We don’t know.  We will never know the why of that night. We will never know all the split paths that those humans took to get them to that fateful night.  All I DO know is that because of that horrific boating accident there are so many many people in agony. How about instead of adding to it, we try and alleviate the suffering. Donate to the gymnastic fund started on behalf of that little girl. If you know one of the family members of the suspects, reach out and tell them that you are thinking about them. Don’t forget that those families are not in any way shape or form the totality of their children’s mistakes. There’s so much to them as there is with ANY human.

Almost seven years ago, I frantically banged on my neighbor, Karen’s, door in the middle of the night to ask her to help me save my daughter. Unfortunately, that Karen, the Karen that saved my daughter’s life, is also a parent to one of the young adults in the boat. But don’t you see? That isn’t ALL she is. She’s reliable. She’s warm. She’s fiercely loving and loyal. And she is responsible for saving my daughter’s life.  Imagine if in my terror, she stood arms folded at the front door pointing her finger rolling her eyes making wild assumptions like, “Did you lay her on her stomach. What a horrible mom! Don’t you know about SIDS? You obviously didn’t do a good job!!”  But she didn’t. She wouldn’t. She never judged. She just reached out and helped. Her judgment wouldn’t have saved Ila that day. Her willingness to help did.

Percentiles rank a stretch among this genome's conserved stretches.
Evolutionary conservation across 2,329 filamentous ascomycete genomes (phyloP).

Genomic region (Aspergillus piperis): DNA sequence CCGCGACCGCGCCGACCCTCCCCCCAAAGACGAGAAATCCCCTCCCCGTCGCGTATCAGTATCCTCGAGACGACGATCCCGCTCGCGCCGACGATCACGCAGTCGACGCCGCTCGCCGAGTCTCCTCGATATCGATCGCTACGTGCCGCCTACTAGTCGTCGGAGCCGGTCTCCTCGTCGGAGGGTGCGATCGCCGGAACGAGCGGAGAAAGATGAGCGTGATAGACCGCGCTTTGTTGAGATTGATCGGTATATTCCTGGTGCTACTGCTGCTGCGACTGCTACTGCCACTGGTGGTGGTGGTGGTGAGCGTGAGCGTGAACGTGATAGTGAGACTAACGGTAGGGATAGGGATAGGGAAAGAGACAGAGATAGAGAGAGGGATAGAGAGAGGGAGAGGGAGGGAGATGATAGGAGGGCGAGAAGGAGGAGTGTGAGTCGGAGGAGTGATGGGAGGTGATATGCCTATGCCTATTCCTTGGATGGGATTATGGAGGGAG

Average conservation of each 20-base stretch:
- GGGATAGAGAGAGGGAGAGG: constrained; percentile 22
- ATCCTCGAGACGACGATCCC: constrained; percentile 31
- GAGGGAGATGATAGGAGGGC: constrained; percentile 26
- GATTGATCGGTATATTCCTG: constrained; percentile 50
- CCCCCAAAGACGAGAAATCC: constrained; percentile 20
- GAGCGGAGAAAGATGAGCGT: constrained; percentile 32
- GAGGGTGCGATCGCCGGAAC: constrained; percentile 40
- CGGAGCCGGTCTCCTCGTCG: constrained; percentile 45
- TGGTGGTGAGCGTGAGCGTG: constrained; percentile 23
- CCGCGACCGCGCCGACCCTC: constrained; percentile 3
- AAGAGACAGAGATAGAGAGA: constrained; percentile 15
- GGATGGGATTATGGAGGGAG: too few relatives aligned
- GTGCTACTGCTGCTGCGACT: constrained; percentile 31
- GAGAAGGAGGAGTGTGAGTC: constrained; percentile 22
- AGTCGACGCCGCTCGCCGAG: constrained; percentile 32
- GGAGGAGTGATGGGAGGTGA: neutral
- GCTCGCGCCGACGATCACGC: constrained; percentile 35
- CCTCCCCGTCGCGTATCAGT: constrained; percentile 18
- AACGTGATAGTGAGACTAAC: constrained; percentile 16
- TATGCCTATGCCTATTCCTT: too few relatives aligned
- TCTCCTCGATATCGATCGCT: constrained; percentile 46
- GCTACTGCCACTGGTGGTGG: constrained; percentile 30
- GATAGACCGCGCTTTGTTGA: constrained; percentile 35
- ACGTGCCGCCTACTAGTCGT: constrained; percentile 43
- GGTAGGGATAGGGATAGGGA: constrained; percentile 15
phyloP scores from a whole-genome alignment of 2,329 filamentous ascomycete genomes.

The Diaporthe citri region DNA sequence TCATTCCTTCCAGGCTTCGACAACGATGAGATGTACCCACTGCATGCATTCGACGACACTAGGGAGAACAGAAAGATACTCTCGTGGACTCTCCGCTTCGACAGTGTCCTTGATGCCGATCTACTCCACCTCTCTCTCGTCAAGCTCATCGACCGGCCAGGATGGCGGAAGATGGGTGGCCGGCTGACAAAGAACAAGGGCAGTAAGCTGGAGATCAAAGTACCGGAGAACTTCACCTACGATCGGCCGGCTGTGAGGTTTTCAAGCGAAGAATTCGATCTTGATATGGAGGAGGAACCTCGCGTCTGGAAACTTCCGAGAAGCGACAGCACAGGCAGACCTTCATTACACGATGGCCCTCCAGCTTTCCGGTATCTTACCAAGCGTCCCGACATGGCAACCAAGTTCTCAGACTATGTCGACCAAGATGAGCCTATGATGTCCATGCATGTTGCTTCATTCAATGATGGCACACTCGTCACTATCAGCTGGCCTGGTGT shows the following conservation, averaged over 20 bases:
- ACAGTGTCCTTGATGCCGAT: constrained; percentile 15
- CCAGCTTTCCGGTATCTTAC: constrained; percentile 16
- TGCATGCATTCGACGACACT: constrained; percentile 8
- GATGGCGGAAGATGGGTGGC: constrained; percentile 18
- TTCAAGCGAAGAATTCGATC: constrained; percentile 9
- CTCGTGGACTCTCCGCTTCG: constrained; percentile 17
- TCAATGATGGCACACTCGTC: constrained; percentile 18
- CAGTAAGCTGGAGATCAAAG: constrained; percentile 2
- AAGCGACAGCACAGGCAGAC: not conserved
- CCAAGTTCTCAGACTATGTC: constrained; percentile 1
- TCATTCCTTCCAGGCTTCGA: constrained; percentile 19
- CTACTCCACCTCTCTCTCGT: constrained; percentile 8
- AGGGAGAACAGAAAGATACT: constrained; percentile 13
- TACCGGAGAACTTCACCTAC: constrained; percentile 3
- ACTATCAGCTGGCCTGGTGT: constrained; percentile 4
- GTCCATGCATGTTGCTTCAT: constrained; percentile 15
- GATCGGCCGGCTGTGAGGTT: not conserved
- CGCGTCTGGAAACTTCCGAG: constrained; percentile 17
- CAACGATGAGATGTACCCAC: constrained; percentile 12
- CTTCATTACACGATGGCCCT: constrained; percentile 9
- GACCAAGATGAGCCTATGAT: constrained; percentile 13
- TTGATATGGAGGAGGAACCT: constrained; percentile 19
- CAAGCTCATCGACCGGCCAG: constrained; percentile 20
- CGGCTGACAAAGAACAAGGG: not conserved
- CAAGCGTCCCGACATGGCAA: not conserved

And in the same way, our judgment will do nothing but add to the anguish of this devastating incident. So I for one have decided to be like my friend Karen in the midst of chaos. Tomorrow, my Ila, saved by Karen the mother of a boat occupant,  will coincidentally have a  playdate with the niece of another member of the boat that night.  She knows that her friend’s family has gone through some kind of tragedy but we haven’t given her details. Tonight, when I put her to bed I asked if she had any questions she wanted to ask about the friend and what the family was going through. True to her nature, she lifted her head from the pillow and rested it on her hand and said, “No, Mommy. Because here’s the thing, I bet she still like to play dolls and so I am just going to forget about the other stuff and remember why I love her. My friend is still my friend even if her uncle made a mistake.”

How right you are, Ila. How right you are. So readers, it is my fervent hope, that starting now, if you have the urge to judge another about a situation you know little about you remember: "But for the grace of God go I.”